PLANO, Texas, and NEW ORLEANS — Local officials and executives from Capital One Financial Corp. recently broke ground on the company's new corporate campus in Plano's Legacy business park. Capital One said the new campus will house its auto finance and banking offices.  

Additionally, Capital One sponsored a study that focused on the recovery process undertaken in the Gulf Coast region stemming from the damage caused hurricanes Katrina and Rita. 

Construction on the two, 150,000-square-foot buildings began in February. The company said it currently employs 2,500 people in the Dallas/Fort Worth area between its retail bank and auto finance corporation. Officials said they plan to start consolidating 1,000 employees at the new location by early 2008. 

According to reports, the property takes up about 25 acres on the northwest corner of Preston and Hedgcoxe in Plano's Legacy Business Park. 

"Capital One has the option to purchase, as additional, 25 acres included in the site plan as future business needs warrant," explained Ryan Schneider, the new president of Capital One Auto Finance. "We will be moving 1,000 associates to the new facilities beginning the first quarter of 2008 from existing sites. At this point, we do not know how many new job opportunities this will create. 

"The new facility creates a campus environment for multiple Capital One businesses in a desirable market, provides more room to grow, improves efficiencies and supports its dynamic team-oriented culture," Schneider added. "We are still assessing what amenities will be provided at the site. We do plan to offer an environment that supports the company's efforts to attract and retain top talent." 

Officials pointed out that Capital One Auto Finance has been had its headquarters in Plano since its inception in 1987. 

Recovery Continues in the Hurricane-Ravaged Gulf Coast

Employment statistics, sales tax collections, large construction projects and other key economic indicators point to an accelerating recovery — and even growth — in many Gulf Coast communities damaged by hurricanes Katrina and Rita.

However, massive home damage caused by Hurricane Katrina's floodwaters, widespread lack of flood insurance and the continued delays in transferring grant assistance to homeowners are slowing recovery in metropolitan New Orleans.

These results were reported in "Advancing in the Aftermath IV: Tracking the Recovery from Katrina and Rita," the fourth and final installment of a study by economist Loren Scott, professor emeritus of economics at Louisiana State University and president of Loren C. Scott & Associates Inc., and sponsored by Capital One.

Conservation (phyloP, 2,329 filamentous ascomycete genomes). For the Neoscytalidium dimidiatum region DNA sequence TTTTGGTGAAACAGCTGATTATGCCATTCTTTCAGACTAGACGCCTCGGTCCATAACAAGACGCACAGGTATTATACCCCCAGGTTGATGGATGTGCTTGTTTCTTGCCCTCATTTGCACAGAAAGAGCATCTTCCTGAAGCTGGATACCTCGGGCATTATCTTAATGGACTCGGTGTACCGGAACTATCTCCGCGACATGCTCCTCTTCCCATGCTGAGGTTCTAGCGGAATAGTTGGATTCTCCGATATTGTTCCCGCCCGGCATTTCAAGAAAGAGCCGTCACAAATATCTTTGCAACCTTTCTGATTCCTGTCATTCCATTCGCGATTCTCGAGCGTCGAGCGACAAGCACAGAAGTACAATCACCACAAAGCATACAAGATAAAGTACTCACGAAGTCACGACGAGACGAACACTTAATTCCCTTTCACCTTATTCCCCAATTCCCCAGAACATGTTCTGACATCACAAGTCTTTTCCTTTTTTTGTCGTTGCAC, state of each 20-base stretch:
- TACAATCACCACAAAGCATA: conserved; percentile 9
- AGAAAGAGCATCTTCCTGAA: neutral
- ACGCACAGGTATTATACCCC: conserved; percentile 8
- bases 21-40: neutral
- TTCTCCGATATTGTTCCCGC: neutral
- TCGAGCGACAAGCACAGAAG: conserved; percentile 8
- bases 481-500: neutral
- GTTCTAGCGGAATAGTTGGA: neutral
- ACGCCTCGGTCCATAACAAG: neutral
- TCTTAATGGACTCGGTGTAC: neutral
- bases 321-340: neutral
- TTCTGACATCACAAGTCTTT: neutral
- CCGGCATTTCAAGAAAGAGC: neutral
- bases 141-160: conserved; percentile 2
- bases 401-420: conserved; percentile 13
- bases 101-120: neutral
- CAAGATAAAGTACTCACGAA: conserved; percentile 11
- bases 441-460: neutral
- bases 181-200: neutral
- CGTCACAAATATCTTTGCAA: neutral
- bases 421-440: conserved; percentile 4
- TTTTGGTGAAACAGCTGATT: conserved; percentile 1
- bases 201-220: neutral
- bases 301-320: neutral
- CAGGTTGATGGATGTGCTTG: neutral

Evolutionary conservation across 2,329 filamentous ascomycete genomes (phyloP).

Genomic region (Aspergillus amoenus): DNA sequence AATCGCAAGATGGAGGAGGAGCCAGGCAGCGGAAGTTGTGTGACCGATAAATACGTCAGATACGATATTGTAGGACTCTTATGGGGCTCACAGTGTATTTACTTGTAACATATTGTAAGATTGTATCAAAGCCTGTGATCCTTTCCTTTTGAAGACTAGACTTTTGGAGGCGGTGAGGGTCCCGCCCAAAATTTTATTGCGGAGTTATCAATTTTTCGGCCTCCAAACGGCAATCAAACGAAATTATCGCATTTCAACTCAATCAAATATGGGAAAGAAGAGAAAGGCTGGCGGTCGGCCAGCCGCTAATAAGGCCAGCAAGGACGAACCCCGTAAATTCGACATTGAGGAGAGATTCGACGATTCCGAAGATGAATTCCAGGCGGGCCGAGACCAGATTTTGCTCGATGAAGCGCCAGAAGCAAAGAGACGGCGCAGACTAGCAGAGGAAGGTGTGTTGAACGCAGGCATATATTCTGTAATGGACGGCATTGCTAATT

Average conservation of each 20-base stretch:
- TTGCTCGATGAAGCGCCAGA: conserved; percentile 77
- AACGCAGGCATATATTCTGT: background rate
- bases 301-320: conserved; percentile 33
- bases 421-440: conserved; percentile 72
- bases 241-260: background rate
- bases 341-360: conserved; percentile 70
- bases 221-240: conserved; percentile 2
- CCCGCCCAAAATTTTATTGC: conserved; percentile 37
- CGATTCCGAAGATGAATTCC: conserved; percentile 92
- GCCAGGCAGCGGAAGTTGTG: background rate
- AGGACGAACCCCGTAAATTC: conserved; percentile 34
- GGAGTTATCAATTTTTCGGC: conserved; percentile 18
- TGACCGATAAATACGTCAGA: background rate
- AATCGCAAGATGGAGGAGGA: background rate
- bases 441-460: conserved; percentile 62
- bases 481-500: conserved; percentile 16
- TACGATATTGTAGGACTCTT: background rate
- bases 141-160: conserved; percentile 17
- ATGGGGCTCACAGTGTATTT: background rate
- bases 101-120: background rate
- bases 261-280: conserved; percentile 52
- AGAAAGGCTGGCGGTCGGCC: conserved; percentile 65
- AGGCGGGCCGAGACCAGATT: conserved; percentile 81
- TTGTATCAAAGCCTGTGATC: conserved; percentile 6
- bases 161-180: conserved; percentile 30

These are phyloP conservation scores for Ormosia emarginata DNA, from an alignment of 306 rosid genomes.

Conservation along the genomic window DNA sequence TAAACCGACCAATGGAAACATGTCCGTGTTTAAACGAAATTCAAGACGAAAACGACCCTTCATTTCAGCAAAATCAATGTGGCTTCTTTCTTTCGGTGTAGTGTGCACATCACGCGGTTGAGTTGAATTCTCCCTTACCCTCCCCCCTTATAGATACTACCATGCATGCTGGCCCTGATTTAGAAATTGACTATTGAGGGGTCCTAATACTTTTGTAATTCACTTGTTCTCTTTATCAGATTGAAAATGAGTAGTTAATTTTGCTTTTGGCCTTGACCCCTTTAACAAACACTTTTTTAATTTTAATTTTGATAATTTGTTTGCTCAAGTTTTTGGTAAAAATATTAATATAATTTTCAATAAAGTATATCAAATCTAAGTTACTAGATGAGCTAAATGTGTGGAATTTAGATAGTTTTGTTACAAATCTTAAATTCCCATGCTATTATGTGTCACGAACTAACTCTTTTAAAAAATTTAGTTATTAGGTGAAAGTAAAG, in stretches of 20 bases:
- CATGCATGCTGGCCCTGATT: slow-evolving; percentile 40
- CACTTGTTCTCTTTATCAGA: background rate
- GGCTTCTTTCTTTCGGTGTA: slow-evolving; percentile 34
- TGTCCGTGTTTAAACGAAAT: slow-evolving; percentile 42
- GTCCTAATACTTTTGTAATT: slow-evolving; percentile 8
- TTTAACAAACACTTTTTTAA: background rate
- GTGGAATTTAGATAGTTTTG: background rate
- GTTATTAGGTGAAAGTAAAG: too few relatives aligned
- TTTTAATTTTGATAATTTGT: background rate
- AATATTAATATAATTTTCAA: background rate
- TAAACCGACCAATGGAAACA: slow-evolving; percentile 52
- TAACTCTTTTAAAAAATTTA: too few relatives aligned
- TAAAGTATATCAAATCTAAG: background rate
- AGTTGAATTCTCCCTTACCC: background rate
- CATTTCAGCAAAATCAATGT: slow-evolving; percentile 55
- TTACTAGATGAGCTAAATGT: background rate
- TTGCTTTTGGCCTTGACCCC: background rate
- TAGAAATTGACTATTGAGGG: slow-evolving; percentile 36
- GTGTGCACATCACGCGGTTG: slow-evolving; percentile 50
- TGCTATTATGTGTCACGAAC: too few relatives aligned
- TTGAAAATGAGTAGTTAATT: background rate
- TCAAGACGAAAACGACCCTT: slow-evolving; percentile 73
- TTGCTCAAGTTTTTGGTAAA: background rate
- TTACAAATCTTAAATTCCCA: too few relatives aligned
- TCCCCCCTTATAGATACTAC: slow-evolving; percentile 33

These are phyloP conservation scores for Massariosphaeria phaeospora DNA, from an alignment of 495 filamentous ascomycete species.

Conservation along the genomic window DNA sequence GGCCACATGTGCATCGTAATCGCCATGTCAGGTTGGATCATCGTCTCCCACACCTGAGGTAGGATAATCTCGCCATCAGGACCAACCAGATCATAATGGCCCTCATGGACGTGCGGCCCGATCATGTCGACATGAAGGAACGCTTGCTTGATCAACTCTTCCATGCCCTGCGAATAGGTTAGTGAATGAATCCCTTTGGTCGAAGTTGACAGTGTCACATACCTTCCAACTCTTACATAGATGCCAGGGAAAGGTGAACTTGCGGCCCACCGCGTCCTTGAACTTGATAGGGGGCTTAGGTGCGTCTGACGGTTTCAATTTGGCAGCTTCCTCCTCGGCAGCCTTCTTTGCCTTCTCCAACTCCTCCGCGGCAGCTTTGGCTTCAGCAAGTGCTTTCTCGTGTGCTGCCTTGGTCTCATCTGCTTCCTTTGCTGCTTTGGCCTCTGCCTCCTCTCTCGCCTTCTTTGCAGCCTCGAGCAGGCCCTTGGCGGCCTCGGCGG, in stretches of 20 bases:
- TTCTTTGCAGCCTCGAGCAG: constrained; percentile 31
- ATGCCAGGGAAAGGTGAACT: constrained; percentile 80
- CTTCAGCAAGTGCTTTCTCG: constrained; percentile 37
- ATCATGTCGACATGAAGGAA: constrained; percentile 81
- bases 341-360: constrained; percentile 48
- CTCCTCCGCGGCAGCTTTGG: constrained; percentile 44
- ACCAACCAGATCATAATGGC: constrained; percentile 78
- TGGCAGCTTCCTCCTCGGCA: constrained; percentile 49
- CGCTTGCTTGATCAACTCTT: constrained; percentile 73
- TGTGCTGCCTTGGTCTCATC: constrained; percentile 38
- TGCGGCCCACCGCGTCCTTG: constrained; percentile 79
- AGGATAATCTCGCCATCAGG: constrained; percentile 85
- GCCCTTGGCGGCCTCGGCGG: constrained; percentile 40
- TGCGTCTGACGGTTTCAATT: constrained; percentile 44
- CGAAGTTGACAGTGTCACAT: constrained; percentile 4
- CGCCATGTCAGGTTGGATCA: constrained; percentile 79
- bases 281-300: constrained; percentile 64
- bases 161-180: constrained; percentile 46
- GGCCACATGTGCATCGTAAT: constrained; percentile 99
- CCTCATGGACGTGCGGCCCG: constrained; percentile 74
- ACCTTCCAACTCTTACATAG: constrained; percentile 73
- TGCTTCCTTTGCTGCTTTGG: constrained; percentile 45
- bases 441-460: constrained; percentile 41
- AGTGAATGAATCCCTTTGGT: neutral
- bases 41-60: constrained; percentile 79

Economic growth driven by construction and manufacturing in Pascagoula, Miss., and Lake Charles, La., continues to parallel the aggressive recovery patterns that most regions encounter following a major natural disaster, his study showed.

In fact, employment, school enrollment and airport traffic in Lake Charles, and employment and port traffic in Pascagoula, have reached or surpassed pre-storm levels, according to the report.

"Following a natural disaster, employment initially falls, then all of the private insurance and federal rebuilding money is pumped into the economy, and the construction sector leads the economy out of the slump," Scott said. "This is occurring in Lake Charles, Pascagoula and now Biloxi-Gulfport (Miss.)."

In heavily damaged Biloxi-Gulfport, the local economy added approximately 1,250 jobs per month during the last half of 2006 because of new construction projects and reopened land-based casinos, he explained.

Meanwhile, home renovation and construction along the Mississippi Gulf Coast also benefited from 11,827 homeowners receiving federal assistance grants by January 2007.

By contrast, the distribution of available funds progresses slowly in New Orleans.

Employment trends are among 12 key economic variables tracked in Scott's study. Total employment in the New Orleans area was increasing slowly but was still down 163,100 jobs compared to August 2005. Local employment at area refineries and chemical plants has reached pre-Katrina levels, with the transportation equipment sector following close behind.

Overall, the report found that large industries and manufacturers, including shipbuilding operations and ports, have recovered faster than small businesses.

"In Biloxi-Gulfport, Lake Charles and Pascagoula, the construction and manufacturing sectors are leading these areas back from the brink," Scott said.

Scott also said that the extension of the Gulf Opportunity Zone Act until Dec. 21, 2010, will allow companies to complete their projects across the storm-damaged areas in time to receive the act's benefits.

Major construction projects in the Greater New Orleans area could emerge as a major factor in the region's long-term recovery, according to Scott. He pointed to several large projects that are underway or are in the planning stages in the area as key indicators for growth.

These projects include the $803 million I-10 bridge between New Orleans East and Slidell; the $705 million widening of the Huey P. Long Bridge; a $3.2 billion refinery expansion in Garyville, La.; a $1 billion liquefied natural gas port near the mouth of the Mississippi River; and a number of residential, commercial and medical property developments earmarked for downtown New Orleans.

With the economic study, officials said they hoped to provide a benchmark for the recovery of the hurricane-impacted regions of Louisiana, Mississippi and Texas.

The full report is available at

Editor's Note: To learn more about Capital One Auto Finance's new president and what he sees for the future of the company, please stay tuned to SubPrime Auto Finance News.